And some parking restraint wouldn’t go amiss either, that could open up a hell of a lot of space and start changing an attitude that the car is king.
Off season the wide promenades are also perfectly good shared use spaces too, we were advised to use them by our bike tour operator and that was definitely a good call. Great views too.
There are undoubtedly some seeds of change and as usual we met some really committed people who want cycling on the island to succeed. Above all the congestion is reaching a point where the citizens and public authorities know something has to happen. And we know from other countries that part of the human rebellion that set cycling going was a reaction to congestion, when cycling is so much quicker and easier than other transport. A chap from the ministry of transport that I met at our press conference also suggested that e-bikes could be part of the solution, probably not a bad move in a hot hilly country. (Our rainy days were far from usual.)
I also heard that local cycling events can get up to 5,000 participants which is great, the cyclists must be out there somewhere and there are groups of cyclists coming here on tour which must raise its status. But it is going to be a long haul, there has to be a critical mass of cyclists that emerges in at least one town or city somewhere on the island to give it some profile and start educating the local drivers. And despite everyone at our press conference agreeing that it wouldn’t be easy they all then went off into little groups discussing great ideas and places where perhaps it would be possible to get people cycling to work.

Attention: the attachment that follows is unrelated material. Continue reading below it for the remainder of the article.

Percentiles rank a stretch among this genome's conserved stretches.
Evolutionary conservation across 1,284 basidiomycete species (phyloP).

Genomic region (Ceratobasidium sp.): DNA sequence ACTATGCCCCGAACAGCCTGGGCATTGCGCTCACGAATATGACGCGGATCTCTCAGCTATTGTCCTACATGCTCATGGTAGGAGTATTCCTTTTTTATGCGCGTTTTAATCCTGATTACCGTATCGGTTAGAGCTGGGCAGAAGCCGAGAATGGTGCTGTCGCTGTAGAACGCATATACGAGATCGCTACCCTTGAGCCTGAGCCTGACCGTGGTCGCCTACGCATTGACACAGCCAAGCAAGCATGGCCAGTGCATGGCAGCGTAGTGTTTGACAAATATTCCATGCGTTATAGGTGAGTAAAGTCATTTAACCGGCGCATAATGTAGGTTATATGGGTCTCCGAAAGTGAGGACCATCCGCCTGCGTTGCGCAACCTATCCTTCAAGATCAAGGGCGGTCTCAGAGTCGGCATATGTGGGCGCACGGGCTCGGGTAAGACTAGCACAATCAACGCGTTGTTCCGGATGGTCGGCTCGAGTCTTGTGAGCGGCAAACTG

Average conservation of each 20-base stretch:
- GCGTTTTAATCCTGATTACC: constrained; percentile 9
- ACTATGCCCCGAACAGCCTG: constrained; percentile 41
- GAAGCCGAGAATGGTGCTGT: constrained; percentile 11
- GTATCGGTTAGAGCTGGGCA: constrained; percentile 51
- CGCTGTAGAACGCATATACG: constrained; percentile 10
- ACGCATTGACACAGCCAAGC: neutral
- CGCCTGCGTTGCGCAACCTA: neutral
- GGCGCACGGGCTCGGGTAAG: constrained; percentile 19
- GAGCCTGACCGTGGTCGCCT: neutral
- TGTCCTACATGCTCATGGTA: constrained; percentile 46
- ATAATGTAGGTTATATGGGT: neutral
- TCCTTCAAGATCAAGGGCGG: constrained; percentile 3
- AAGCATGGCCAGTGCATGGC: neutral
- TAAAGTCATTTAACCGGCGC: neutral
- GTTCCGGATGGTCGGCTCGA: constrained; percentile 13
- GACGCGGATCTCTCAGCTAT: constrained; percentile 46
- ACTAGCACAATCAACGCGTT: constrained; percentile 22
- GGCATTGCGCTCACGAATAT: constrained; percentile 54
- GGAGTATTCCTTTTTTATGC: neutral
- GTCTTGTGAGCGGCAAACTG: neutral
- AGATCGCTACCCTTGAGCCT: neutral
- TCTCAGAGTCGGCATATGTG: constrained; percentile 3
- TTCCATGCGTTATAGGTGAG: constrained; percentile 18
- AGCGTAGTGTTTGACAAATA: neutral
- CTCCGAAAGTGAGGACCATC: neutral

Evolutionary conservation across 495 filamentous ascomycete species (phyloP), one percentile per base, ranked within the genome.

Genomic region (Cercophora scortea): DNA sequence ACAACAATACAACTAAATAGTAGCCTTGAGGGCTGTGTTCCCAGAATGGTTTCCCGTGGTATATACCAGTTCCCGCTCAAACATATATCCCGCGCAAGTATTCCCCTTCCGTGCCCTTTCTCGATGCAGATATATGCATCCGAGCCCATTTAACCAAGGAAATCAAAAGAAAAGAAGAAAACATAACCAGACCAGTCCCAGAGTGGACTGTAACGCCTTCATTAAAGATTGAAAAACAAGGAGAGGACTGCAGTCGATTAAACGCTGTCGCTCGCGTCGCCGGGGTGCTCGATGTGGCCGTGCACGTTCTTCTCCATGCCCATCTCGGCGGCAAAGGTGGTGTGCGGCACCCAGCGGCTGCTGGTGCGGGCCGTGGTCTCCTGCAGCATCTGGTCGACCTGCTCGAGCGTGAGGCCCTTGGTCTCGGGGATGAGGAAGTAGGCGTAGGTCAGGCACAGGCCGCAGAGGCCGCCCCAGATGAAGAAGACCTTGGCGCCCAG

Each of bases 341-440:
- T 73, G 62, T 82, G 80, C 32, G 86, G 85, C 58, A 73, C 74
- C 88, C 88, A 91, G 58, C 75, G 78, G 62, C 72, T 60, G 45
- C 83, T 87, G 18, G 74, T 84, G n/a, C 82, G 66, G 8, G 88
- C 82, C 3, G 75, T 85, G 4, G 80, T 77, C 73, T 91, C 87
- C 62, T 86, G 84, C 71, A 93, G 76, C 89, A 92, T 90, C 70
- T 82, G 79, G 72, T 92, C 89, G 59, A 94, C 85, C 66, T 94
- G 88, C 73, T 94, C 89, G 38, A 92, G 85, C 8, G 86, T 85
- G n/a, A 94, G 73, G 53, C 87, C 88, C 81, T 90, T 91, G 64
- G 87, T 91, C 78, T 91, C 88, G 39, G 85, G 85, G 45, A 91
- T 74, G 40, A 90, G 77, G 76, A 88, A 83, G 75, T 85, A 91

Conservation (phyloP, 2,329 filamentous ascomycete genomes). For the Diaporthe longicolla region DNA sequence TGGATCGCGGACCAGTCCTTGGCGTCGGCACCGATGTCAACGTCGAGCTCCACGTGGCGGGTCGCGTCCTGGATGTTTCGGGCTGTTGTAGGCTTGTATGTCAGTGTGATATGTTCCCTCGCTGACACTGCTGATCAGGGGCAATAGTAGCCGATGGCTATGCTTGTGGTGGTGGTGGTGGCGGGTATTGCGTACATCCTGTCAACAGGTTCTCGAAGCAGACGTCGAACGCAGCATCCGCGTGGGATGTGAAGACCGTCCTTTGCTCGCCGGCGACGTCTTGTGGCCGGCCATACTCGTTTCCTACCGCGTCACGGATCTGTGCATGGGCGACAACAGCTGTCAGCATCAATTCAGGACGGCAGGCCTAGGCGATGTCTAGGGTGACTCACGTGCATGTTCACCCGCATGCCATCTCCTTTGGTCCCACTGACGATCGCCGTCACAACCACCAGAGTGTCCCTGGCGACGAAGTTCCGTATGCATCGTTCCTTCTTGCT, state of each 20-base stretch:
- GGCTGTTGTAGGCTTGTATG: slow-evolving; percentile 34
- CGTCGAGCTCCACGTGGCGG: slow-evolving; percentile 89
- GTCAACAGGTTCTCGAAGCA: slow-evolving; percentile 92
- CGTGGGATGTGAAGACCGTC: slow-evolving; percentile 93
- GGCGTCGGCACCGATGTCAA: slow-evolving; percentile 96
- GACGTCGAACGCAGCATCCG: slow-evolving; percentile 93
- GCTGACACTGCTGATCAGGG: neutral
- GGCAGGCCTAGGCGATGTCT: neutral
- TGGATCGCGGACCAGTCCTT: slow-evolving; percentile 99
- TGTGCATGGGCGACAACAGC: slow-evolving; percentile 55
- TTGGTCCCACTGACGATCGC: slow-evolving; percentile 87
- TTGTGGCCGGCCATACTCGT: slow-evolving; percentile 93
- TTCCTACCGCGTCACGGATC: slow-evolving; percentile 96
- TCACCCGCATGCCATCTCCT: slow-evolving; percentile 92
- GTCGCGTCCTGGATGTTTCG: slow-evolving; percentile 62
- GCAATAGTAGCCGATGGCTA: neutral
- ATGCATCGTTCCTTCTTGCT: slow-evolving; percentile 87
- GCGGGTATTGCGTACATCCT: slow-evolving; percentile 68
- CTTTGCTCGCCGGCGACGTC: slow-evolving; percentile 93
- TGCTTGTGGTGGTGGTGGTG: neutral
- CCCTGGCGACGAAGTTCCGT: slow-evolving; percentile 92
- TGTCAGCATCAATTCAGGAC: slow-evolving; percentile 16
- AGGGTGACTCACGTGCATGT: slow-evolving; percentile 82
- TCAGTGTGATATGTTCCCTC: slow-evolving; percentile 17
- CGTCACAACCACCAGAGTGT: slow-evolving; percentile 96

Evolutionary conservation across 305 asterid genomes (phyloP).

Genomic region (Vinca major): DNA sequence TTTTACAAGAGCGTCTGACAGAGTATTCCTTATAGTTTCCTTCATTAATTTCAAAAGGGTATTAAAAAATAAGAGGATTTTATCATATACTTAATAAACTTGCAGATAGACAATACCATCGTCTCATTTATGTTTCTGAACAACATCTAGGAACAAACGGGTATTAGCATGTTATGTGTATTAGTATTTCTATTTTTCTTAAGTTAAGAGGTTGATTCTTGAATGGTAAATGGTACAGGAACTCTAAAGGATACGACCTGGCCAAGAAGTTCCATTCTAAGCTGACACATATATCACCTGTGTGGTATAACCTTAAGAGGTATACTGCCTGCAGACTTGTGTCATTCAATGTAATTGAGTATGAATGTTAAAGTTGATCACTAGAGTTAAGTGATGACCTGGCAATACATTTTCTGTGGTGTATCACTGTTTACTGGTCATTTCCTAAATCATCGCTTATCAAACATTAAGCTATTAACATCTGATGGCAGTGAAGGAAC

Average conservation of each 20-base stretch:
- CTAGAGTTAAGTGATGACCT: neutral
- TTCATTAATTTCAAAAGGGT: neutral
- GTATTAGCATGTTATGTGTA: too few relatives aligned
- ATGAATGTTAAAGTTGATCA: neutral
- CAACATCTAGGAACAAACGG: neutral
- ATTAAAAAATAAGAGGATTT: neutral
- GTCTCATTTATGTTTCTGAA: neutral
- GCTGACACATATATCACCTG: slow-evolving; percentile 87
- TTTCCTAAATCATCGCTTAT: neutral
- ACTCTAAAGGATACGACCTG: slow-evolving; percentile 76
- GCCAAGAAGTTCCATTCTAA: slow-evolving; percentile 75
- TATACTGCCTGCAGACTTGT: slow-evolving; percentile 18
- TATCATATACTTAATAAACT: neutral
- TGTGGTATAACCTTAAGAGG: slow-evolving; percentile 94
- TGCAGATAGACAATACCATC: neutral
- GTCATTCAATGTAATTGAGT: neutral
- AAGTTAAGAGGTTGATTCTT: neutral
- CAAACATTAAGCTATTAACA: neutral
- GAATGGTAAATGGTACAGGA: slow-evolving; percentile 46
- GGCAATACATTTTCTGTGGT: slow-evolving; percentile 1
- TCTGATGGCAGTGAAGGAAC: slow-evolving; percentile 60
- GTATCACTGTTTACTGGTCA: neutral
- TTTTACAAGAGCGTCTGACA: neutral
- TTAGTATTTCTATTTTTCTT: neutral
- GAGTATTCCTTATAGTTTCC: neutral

My thanks to our hosts who made it an excellent trip and a special thanks to Denis Debono from Bybike who provided possibly the friendliest bike hire service I have come across. He provided the bikes, guide and running commentary on Thursday, then he dashed halfway across the island to bring us bikes on Friday afternoon’s ride and made himself available for a call when the storm caused most of the group to give up our ride to Valetta. Highly recommended and a good reason to cycling in Malta.